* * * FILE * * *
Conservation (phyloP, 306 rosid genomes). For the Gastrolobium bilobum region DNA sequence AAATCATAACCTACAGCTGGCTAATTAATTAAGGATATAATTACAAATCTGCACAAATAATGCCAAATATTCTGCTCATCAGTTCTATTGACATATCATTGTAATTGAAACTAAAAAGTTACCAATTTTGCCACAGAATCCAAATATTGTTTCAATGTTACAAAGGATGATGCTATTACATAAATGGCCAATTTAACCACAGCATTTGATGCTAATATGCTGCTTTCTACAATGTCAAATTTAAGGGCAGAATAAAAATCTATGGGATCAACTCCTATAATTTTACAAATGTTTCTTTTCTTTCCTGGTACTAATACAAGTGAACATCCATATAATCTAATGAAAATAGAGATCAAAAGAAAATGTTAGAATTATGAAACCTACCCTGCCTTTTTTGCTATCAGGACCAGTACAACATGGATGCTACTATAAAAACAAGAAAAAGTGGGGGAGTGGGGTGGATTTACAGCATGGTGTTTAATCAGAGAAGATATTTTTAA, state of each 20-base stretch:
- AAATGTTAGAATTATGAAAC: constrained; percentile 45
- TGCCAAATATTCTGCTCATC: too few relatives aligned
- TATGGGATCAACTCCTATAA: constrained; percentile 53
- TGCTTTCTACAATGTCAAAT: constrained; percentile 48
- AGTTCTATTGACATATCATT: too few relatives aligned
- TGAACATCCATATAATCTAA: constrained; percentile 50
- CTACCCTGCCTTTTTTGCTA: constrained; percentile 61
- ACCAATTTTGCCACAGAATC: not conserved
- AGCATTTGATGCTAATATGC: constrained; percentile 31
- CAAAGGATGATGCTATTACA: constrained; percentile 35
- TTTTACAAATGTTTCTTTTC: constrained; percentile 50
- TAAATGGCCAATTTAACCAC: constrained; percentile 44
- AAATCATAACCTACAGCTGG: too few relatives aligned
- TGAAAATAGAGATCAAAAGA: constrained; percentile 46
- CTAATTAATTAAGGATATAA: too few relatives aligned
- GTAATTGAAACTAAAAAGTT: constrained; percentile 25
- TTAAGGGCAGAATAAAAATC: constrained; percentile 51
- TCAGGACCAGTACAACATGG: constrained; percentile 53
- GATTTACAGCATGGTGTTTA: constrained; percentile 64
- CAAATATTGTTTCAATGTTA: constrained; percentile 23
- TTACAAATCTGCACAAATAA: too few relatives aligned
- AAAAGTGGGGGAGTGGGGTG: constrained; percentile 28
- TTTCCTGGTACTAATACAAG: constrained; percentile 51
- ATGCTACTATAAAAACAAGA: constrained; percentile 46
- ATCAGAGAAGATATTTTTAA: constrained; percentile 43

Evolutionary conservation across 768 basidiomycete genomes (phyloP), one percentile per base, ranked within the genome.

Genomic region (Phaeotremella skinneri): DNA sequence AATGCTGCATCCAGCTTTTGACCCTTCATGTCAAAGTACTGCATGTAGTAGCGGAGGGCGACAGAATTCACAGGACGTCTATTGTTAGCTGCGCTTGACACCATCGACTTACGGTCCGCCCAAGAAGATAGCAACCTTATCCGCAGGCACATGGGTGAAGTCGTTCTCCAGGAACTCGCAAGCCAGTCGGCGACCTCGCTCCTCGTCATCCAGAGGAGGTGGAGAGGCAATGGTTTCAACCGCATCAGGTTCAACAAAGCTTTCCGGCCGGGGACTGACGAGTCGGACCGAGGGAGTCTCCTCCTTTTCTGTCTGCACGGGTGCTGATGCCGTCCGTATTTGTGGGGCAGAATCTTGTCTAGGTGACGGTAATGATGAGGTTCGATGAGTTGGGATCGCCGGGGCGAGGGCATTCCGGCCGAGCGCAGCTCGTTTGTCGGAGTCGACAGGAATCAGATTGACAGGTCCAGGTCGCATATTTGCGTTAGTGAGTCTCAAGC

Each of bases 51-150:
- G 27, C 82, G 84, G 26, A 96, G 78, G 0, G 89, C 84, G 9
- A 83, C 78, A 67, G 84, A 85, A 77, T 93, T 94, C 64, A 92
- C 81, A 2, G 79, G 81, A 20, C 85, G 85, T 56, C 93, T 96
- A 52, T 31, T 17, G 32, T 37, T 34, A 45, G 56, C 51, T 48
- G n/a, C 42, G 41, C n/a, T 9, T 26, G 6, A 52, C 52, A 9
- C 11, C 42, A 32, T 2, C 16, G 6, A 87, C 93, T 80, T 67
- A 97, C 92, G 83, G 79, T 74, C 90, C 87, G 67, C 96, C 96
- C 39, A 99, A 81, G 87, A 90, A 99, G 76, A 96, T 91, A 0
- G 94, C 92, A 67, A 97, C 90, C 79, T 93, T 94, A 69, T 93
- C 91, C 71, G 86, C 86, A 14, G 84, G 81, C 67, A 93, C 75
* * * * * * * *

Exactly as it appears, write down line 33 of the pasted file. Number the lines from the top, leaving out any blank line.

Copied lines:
- A 52, T 31, T 17, G 32, T 37, T 34, A 45, G 56, C 51, T 48